children of this age group took up arms and left their education and school. Many of them became intellectually radical. In my opinion, this age group is the one that should be highlighted because it is dispersed and the war has affected them all psychologically, intellectually and socially so they will produce a more backward society.

6. When war broke out did you see the children change? Was there changes in their behaviour and mood?

Syria has lived a relatively long war and this war has had close effects that can be seen immediately and other effects that will emerge after a period of time.

Close or Observable Effects - I noticed that the children became more aggressive in their thinking and behaviour too. For example, when I was asking children to paint they were painting dead people, planes and rockets. When they were playing with each other they were playing a game that revolved around a war between the regime and the opposition. There were children suffering from psychological and physical illnesses due to the war such as isolation, urinary incontinence and difficulties with speech like pronunciation and stuttering. In addition the children of Syria during the war dropped their level of education because of the destruction of schools and the displacement of the people and poverty.

Long Term Effects - Here there is a question that should be asked. "If the war ends, can generations born in the late 1990's and early 2000's be able to build a state? In fact I think this will be very difficult. The reason is that this generation lived with injustice and lived with the extremist groups. A large section of them left the country to go abroad and some of them have remained in the areas of the regime. In other words there will be a cultural, social and intellectual rift among members of this generation.

7. What were the main fears of the children when it came to war and the airstrikes?

This question was one of the questions I asked the children. I will mention some of their answers. Some may sometimes appear funny but they are also an indication of the deep tragedy they have endured. One child replied " I'm not afraid of the plane and if the plane kills me, I will be happy because I will find my father in heaven" Another child answered " I hate the plane and the bombing so much because it demolished my sister's house. My sister came to live in our house with her two babies. Her babies are now crying all night" Another child's answer was very sad and he started to cry when I asked him this question. He said that " he did not like bombing planes because he was afraid it would cut off his hand as it did to his cousin".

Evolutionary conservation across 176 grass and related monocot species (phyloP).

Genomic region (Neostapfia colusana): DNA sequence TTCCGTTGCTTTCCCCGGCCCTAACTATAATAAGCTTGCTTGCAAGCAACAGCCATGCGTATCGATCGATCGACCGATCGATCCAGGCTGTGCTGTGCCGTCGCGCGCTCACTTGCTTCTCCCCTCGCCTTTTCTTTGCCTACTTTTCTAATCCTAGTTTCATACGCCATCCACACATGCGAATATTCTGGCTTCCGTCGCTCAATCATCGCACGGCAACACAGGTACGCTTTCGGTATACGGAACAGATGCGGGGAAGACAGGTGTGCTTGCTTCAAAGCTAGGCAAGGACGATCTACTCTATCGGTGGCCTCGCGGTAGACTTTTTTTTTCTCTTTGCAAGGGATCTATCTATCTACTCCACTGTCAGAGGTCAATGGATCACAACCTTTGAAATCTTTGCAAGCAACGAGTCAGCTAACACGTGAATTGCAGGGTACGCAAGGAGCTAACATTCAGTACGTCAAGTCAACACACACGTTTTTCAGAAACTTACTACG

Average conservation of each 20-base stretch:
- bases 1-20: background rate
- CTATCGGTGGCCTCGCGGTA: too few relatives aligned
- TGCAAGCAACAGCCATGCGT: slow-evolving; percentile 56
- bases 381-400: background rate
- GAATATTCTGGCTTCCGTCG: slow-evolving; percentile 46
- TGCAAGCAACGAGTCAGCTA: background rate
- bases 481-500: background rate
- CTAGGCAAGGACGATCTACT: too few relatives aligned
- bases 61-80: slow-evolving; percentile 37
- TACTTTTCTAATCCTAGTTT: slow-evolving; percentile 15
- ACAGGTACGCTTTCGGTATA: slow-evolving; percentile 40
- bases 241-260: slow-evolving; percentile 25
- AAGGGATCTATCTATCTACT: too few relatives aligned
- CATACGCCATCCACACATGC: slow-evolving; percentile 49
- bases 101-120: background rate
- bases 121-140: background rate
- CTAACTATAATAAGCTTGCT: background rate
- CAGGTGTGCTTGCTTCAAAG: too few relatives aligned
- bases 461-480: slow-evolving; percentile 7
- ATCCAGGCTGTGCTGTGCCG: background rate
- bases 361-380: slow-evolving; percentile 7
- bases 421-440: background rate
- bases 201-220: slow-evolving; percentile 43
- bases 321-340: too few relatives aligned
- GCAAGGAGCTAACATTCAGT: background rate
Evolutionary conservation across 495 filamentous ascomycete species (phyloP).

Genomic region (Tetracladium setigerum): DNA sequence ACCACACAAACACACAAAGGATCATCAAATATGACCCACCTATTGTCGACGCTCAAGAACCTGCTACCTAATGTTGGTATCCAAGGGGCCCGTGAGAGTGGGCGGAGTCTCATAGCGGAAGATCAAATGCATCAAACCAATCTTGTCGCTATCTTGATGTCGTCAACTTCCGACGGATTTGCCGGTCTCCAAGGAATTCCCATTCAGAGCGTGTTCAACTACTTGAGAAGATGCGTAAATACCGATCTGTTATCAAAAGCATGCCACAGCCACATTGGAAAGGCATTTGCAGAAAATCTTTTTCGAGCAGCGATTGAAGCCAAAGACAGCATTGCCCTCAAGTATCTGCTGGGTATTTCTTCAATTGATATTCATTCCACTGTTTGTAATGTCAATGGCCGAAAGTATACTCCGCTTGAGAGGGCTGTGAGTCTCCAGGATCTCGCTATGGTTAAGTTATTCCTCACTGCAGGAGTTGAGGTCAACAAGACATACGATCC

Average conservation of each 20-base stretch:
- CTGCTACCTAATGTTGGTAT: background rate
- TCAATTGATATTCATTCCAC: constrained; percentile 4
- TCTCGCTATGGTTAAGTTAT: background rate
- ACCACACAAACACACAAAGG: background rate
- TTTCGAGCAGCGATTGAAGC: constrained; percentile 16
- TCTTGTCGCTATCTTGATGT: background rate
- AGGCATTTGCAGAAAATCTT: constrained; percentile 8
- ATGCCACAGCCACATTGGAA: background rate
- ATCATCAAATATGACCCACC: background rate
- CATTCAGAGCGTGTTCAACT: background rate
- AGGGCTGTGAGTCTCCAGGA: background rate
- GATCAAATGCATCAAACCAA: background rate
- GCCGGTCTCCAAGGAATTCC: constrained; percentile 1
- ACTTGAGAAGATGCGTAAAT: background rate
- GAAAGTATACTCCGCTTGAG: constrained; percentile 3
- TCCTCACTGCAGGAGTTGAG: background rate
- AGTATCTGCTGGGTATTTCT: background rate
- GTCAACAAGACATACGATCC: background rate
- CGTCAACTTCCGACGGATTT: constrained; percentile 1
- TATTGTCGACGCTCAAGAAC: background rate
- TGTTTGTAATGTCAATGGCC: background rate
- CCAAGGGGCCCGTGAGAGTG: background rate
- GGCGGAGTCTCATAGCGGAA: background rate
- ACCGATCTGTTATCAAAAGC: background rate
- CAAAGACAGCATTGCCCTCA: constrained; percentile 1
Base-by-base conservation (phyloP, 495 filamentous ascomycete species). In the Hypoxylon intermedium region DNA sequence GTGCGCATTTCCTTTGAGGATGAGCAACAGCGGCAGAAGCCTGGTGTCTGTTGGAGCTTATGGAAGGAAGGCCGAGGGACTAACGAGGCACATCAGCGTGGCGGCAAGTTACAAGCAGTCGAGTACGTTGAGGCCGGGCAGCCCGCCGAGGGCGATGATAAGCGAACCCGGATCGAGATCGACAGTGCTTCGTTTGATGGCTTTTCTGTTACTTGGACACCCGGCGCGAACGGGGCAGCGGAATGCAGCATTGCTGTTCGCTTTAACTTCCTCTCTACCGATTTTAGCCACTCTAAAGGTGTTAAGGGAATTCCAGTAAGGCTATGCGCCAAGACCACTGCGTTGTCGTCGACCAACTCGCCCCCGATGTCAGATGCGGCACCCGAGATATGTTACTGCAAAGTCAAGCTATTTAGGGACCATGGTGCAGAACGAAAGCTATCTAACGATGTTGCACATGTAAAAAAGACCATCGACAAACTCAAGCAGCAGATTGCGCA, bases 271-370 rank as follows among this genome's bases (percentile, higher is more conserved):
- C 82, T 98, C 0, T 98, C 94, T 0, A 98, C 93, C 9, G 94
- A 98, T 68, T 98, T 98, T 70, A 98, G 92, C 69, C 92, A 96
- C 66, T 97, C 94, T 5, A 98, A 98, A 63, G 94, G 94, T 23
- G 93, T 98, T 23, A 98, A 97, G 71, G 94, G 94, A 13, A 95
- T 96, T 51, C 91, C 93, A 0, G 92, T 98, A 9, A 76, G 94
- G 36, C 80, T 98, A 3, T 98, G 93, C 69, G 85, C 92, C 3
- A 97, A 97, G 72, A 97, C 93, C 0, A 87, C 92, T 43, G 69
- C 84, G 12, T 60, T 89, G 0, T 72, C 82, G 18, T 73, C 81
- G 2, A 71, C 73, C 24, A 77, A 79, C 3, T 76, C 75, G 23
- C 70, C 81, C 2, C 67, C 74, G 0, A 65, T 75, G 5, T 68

In fact, most children were afraid of the sound of warplanes very much and they used to run to the teachers to hide from the planes.

8. Were the children worried about being displaced or dying? Did you lose any of the children you knew in this conflict?

Children do not know the true meaning of death or displacement but they hate death when it kidnaps their parents, relatives or friends. Children play even when they are displaced. They hate displacement when they cannot find food, drink or a safe place to sleep. The school where I was working lost a girl named Maha. She was ten years old and was killed by a shell that hit her house. The children in the class were very sad and to remember her they named one of the olive trees in their school "Maha". Once the children were playing around the tree, I approached them and said to them " You are sincere friends of Maha because you named her on the tree" One of the children said "When I die, my friends will call my name on an olive
tree too" I felt very sad then. Even though children play and have fun, they know they may die at any moment.

9. Did the children of Syria succumb to fear or were they able to remain hopeful for the future?

Fear surrounded the children's world in Syria. The fear of bombing, warplanes, the loss of loved ones, the arrests. All that affected the lives of the children. I will tell you a little story, one time, and to overcome the children's fear of warplanes, I painted a plane on the blackboard and made it throw out balloons, flowers and butterflies and I told the children
to imagine this is the plane in the sky, but a little girl tells me "You are lying teacher. The planes we see in the sky are dropping bombs to kill us"! Making children optimistic about a better life is very difficult but it is not impossible. Children need a safe environment, peace and the cessation of war. They need care, love, education, home, and stability so that they will be optimistic about the future.

10. What do you think the next generation of Syrian children will be like? Do you think they will have hope for the future ?

I told you that talking about the children's future in Syria can only take place when the war stops and the country settles economically, socially and politically. Syria is still suffering from the effects of war and destruction. No Syrian child can feel hopeful or optimistic before there is an environment of security and stability in Syria. In Syria there are thousands of children without parents, thousands of children have lost their limbs and most of them are without education. On top of this is the displaced families and homeless children. In addition, Syrian children suffer from psychological disorders and their ideas are dispersed. Syria's children will need support to play a role in rebuilding Syria.

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Image from:
https://www.theguardian.com/world/2018/mar/12/2017-deadliest-year-of-syr...

From the article: "910 children were killed in Syria in 2017, 50% more than the previous year, and the highest recorded since the conflict began in 2011"